Words to Avoid: “Detox” and “Chemical-free”

It seems appropriate here to caution against “quick fix” diets or “detox” products. As any legitimate medical professional will tell you, your body has its own methods of removing “toxins” from your body; their names are liver and kidney. If you want to help them out, drink more water and less alcohol. A juice “cleanse” probably won’t kill you, but that healthy feeling people report afterward is more the result of cutting back on foods heavy in fats and processed sugars. If you want to change what you eat, skip the (potentially dangerous) magic pills and simply focus on foods that are better for you. If you’re still not feeling better, consult your doctor. You may, like me, have food-related or other health issues that require treatment.

Furthermore, anyone who touts a “chemical-free” product has no idea what they’re talking about. Period. This is a fallacy (especially rampant in health and beauty products) easily countered with basic science literacy. Water is a chemical. That isn’t to say that there aren’t chemicals which you should legitimately avoid putting in or on your body; there definitely are harmful chemicals out there. However, if someone tries to sell you a “chemical-free” product, they obviously don’t know what they’re talking about.

 

What drinks do you consider worth the money? What’s your favorite mocktail recipe? What would you like to see in this series? Let me know!

We cannot change that which we do not recognize.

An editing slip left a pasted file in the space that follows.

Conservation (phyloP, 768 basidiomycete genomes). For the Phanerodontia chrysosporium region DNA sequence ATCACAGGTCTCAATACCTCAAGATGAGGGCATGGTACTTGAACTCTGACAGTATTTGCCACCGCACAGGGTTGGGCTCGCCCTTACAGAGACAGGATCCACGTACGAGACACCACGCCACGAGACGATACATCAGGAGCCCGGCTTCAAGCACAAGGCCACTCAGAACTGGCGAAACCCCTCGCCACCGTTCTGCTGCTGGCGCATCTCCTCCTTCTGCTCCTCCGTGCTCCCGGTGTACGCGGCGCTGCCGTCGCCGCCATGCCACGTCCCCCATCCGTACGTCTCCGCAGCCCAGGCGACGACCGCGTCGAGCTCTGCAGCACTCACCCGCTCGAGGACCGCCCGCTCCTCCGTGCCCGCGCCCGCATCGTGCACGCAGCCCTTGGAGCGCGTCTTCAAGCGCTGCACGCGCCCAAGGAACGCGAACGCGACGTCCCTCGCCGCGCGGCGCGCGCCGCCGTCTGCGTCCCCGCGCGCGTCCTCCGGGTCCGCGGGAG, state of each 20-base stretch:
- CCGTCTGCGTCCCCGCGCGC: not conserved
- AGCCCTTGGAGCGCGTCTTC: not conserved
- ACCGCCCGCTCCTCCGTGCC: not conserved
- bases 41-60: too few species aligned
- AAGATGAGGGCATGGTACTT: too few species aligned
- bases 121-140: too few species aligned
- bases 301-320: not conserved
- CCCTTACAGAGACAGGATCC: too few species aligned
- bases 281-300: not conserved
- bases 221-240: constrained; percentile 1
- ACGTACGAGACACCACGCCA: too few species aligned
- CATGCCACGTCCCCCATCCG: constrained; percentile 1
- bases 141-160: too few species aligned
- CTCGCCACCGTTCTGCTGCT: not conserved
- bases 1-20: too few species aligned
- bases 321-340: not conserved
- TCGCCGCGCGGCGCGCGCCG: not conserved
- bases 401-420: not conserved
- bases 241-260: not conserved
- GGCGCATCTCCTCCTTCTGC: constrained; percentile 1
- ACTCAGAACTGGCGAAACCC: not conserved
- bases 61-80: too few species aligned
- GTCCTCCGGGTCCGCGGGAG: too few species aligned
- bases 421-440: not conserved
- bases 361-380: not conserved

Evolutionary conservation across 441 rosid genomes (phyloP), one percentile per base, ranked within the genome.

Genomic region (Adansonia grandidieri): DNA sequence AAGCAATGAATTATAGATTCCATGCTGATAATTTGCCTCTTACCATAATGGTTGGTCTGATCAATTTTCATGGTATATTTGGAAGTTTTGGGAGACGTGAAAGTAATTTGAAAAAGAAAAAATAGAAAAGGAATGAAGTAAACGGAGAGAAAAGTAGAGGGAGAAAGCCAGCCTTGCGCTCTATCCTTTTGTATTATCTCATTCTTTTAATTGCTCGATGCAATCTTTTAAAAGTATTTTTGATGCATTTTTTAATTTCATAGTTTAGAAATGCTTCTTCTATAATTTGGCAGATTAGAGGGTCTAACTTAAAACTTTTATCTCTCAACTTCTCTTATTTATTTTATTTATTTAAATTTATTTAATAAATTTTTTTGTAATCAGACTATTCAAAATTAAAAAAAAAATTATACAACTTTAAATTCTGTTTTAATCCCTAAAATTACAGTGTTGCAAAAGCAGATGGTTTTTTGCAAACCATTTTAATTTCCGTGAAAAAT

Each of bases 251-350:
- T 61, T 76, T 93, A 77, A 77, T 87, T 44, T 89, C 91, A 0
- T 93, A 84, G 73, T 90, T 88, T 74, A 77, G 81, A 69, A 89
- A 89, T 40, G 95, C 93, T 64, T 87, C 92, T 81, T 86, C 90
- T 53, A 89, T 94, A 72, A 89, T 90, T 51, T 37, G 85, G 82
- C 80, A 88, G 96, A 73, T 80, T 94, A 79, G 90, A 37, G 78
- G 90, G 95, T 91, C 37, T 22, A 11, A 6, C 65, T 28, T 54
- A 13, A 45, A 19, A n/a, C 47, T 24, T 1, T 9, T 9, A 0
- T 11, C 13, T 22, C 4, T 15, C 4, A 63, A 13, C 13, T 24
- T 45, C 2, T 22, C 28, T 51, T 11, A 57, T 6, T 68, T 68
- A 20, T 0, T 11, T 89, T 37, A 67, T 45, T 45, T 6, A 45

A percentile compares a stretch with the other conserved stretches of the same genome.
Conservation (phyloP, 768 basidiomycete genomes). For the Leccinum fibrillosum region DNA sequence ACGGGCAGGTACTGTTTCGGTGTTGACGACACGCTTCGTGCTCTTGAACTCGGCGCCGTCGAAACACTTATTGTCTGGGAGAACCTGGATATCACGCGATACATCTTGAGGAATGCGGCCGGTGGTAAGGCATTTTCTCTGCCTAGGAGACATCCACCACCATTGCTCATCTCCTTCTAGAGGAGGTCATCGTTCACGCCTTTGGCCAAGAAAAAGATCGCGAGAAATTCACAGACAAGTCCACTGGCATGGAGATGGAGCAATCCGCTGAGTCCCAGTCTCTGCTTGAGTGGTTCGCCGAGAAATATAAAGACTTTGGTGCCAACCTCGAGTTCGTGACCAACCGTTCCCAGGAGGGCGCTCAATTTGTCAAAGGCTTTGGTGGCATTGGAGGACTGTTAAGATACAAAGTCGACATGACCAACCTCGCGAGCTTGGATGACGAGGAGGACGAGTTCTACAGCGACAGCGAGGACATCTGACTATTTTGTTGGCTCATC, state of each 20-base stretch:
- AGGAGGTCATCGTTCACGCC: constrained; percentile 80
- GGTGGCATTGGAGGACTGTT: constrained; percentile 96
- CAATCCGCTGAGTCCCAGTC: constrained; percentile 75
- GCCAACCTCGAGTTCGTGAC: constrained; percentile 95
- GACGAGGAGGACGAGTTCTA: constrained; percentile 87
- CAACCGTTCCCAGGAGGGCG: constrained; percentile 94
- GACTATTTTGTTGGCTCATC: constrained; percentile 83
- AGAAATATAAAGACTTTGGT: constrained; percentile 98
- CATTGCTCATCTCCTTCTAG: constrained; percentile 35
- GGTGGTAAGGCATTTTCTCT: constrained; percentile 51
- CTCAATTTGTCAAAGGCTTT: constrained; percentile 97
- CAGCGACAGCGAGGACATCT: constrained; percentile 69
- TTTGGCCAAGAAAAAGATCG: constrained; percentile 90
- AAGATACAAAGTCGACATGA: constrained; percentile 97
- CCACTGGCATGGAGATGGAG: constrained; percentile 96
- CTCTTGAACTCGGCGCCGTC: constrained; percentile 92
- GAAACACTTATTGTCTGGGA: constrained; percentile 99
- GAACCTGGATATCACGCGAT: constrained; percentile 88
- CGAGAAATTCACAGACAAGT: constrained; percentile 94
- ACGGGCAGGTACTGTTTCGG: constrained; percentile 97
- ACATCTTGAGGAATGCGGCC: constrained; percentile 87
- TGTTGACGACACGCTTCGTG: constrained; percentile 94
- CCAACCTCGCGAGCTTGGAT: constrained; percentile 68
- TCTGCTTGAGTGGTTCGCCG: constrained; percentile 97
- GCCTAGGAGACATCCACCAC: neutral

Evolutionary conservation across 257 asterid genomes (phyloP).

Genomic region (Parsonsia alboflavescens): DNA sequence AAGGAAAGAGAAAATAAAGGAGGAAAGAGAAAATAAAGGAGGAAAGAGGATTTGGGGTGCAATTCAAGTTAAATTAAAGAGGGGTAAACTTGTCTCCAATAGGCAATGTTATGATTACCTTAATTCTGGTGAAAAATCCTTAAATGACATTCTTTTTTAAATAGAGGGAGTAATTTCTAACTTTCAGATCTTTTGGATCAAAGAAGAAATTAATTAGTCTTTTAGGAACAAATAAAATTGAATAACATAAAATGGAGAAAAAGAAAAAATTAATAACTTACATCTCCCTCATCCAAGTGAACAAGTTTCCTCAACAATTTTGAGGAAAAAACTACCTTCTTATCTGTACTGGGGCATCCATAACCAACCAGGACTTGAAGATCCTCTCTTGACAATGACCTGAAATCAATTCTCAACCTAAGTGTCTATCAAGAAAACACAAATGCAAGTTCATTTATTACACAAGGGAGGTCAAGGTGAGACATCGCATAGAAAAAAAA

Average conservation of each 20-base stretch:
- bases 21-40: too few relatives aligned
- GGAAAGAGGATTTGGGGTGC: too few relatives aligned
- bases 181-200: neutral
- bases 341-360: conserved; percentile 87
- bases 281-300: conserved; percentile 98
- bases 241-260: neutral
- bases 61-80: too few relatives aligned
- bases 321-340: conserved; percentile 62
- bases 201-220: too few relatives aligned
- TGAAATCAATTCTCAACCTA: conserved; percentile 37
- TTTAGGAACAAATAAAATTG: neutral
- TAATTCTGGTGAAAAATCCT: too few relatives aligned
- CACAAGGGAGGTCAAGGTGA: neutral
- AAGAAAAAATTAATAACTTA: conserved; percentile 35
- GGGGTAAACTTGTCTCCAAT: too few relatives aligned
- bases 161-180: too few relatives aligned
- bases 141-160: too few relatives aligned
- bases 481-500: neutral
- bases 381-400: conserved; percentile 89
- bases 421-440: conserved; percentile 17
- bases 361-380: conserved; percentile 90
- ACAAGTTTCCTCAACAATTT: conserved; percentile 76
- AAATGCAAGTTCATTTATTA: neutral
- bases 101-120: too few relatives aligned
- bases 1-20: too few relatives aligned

-Casey

 

Eat, Drink, and Be Merry: Il Corvo

All black everything with 10" high-rise skinny jeans in carbondale wash from Madewell and black leather chelsea boots finish out a black pea coat and t-shirt for a head-to-toe look.
Level achieved: all black.

All Black Everything

Can you believe that it has taken me this long to check black denim off my intentional wardrobe wishlist? I can’t. I wore this all-black look for lunch at Il Corvo in Pioneer Square with Julia of Style and Cheek (go check out her blog!).

I’d been eyeing these Madewell 10″ high rise jeans for a while and finally bought them when 25% off. I wear a size 25 in both of my other pairs of Madewell denim, but the stretchier nature of this material meant that the size 25 pulled and bunched in an unflattering manner. The 26 was a smoother and more comfortable fit. I wear the regular length jeans, which hits just a little long. Therefore, I’d consider having this pair hemmed and tapered like my Lakeshore wash pair. This particular black denim is called “carbondale wash.”